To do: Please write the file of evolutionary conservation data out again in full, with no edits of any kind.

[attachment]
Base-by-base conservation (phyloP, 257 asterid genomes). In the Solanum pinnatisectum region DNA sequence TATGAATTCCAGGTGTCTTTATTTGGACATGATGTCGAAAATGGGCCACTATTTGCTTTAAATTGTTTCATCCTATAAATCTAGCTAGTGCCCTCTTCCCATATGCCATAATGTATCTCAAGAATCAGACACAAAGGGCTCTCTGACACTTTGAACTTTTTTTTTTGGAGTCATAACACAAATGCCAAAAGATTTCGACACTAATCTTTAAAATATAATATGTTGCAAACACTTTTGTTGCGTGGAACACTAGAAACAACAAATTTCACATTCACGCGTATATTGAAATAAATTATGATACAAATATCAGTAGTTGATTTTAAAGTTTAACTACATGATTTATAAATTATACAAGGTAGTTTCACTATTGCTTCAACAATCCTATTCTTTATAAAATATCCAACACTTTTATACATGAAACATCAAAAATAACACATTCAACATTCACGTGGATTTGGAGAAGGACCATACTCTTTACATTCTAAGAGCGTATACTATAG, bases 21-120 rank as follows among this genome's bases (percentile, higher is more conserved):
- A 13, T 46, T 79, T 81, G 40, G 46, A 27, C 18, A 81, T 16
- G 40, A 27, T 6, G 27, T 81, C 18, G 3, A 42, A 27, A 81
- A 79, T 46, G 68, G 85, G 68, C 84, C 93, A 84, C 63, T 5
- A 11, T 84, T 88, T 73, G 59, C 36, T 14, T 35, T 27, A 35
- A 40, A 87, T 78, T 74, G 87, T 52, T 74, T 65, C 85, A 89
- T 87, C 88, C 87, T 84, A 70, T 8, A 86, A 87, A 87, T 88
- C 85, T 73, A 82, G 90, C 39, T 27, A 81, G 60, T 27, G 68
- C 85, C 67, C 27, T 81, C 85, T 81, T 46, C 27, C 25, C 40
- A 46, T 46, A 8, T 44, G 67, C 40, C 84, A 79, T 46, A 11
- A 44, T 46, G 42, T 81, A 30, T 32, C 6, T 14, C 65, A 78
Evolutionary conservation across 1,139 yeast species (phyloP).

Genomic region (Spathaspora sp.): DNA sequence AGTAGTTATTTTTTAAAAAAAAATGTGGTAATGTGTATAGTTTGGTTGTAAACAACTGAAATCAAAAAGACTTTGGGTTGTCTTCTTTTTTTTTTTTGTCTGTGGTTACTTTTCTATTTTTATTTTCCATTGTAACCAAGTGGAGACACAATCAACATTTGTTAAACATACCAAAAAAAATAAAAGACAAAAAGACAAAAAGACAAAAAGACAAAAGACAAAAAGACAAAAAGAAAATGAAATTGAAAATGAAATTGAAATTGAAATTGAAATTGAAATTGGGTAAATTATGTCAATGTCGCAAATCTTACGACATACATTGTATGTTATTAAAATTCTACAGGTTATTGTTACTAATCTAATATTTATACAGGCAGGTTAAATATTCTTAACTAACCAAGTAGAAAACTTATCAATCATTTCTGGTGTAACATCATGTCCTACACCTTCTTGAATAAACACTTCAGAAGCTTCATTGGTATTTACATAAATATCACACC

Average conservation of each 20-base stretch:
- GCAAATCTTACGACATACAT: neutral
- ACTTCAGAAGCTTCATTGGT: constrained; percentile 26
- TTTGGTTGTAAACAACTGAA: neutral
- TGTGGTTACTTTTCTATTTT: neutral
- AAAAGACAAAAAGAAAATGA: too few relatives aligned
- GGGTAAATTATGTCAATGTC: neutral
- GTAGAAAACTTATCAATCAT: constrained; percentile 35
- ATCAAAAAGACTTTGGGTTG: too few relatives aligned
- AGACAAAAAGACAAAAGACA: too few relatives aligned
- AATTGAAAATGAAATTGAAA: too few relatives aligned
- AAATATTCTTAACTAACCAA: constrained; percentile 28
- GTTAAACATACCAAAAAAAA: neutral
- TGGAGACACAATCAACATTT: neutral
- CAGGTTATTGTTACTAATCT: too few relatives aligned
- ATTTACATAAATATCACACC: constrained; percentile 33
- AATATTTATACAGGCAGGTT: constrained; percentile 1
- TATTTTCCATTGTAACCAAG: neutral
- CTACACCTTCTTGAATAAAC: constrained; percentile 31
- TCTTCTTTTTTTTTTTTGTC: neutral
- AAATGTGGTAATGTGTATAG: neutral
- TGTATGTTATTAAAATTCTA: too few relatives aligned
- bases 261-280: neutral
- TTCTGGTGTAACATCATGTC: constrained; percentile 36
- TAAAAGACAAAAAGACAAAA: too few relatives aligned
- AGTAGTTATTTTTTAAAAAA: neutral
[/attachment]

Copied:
Base-by-base conservation (phyloP, 257 asterid genomes). In the Solanum pinnatisectum region DNA sequence TATGAATTCCAGGTGTCTTTATTTGGACATGATGTCGAAAATGGGCCACTATTTGCTTTAAATTGTTTCATCCTATAAATCTAGCTAGTGCCCTCTTCCCATATGCCATAATGTATCTCAAGAATCAGACACAAAGGGCTCTCTGACACTTTGAACTTTTTTTTTTGGAGTCATAACACAAATGCCAAAAGATTTCGACACTAATCTTTAAAATATAATATGTTGCAAACACTTTTGTTGCGTGGAACACTAGAAACAACAAATTTCACATTCACGCGTATATTGAAATAAATTATGATACAAATATCAGTAGTTGATTTTAAAGTTTAACTACATGATTTATAAATTATACAAGGTAGTTTCACTATTGCTTCAACAATCCTATTCTTTATAAAATATCCAACACTTTTATACATGAAACATCAAAAATAACACATTCAACATTCACGTGGATTTGGAGAAGGACCATACTCTTTACATTCTAAGAGCGTATACTATAG, bases 21-120 rank as follows among this genome's bases (percentile, higher is more conserved):
- A 13, T 46, T 79, T 81, G 40, G 46, A 27, C 18, A 81, T 16
- G 40, A 27, T 6, G 27, T 81, C 18, G 3, A 42, A 27, A 81
- A 79, T 46, G 68, G 85, G 68, C 84, C 93, A 84, C 63, T 5
- A 11, T 84, T 88, T 73, G 59, C 36, T 14, T 35, T 27, A 35
- A 40, A 87, T 78, T 74, G 87, T 52, T 74, T 65, C 85, A 89
- T 87, C 88, C 87, T 84, A 70, T 8, A 86, A 87, A 87, T 88
- C 85, T 73, A 82, G 90, C 39, T 27, A 81, G 60, T 27, G 68
- C 85, C 67, C 27, T 81, C 85, T 81, T 46, C 27, C 25, C 40
- A 46, T 46, A 8, T 44, G 67, C 40, C 84, A 79, T 46, A 11
- A 44, T 46, G 42, T 81, A 30, T 32, C 6, T 14, C 65, A 78
Evolutionary conservation across 1,139 yeast species (phyloP).

Genomic region (Spathaspora sp.): DNA sequence AGTAGTTATTTTTTAAAAAAAAATGTGGTAATGTGTATAGTTTGGTTGTAAACAACTGAAATCAAAAAGACTTTGGGTTGTCTTCTTTTTTTTTTTTGTCTGTGGTTACTTTTCTATTTTTATTTTCCATTGTAACCAAGTGGAGACACAATCAACATTTGTTAAACATACCAAAAAAAATAAAAGACAAAAAGACAAAAAGACAAAAAGACAAAAGACAAAAAGACAAAAAGAAAATGAAATTGAAAATGAAATTGAAATTGAAATTGAAATTGAAATTGGGTAAATTATGTCAATGTCGCAAATCTTACGACATACATTGTATGTTATTAAAATTCTACAGGTTATTGTTACTAATCTAATATTTATACAGGCAGGTTAAATATTCTTAACTAACCAAGTAGAAAACTTATCAATCATTTCTGGTGTAACATCATGTCCTACACCTTCTTGAATAAACACTTCAGAAGCTTCATTGGTATTTACATAAATATCACACC

Average conservation of each 20-base stretch:
- GCAAATCTTACGACATACAT: neutral
- ACTTCAGAAGCTTCATTGGT: constrained; percentile 26
- TTTGGTTGTAAACAACTGAA: neutral
- TGTGGTTACTTTTCTATTTT: neutral
- AAAAGACAAAAAGAAAATGA: too few relatives aligned
- GGGTAAATTATGTCAATGTC: neutral
- GTAGAAAACTTATCAATCAT: constrained; percentile 35
- ATCAAAAAGACTTTGGGTTG: too few relatives aligned
- AGACAAAAAGACAAAAGACA: too few relatives aligned
- AATTGAAAATGAAATTGAAA: too few relatives aligned
- AAATATTCTTAACTAACCAA: constrained; percentile 28
- GTTAAACATACCAAAAAAAA: neutral
- TGGAGACACAATCAACATTT: neutral
- CAGGTTATTGTTACTAATCT: too few relatives aligned
- ATTTACATAAATATCACACC: constrained; percentile 33
- AATATTTATACAGGCAGGTT: constrained; percentile 1
- TATTTTCCATTGTAACCAAG: neutral
- CTACACCTTCTTGAATAAAC: constrained; percentile 31
- TCTTCTTTTTTTTTTTTGTC: neutral
- AAATGTGGTAATGTGTATAG: neutral
- TGTATGTTATTAAAATTCTA: too few relatives aligned
- bases 261-280: neutral
- TTCTGGTGTAACATCATGTC: constrained; percentile 36
- TAAAAGACAAAAAGACAAAA: too few relatives aligned
- AGTAGTTATTTTTTAAAAAA: neutral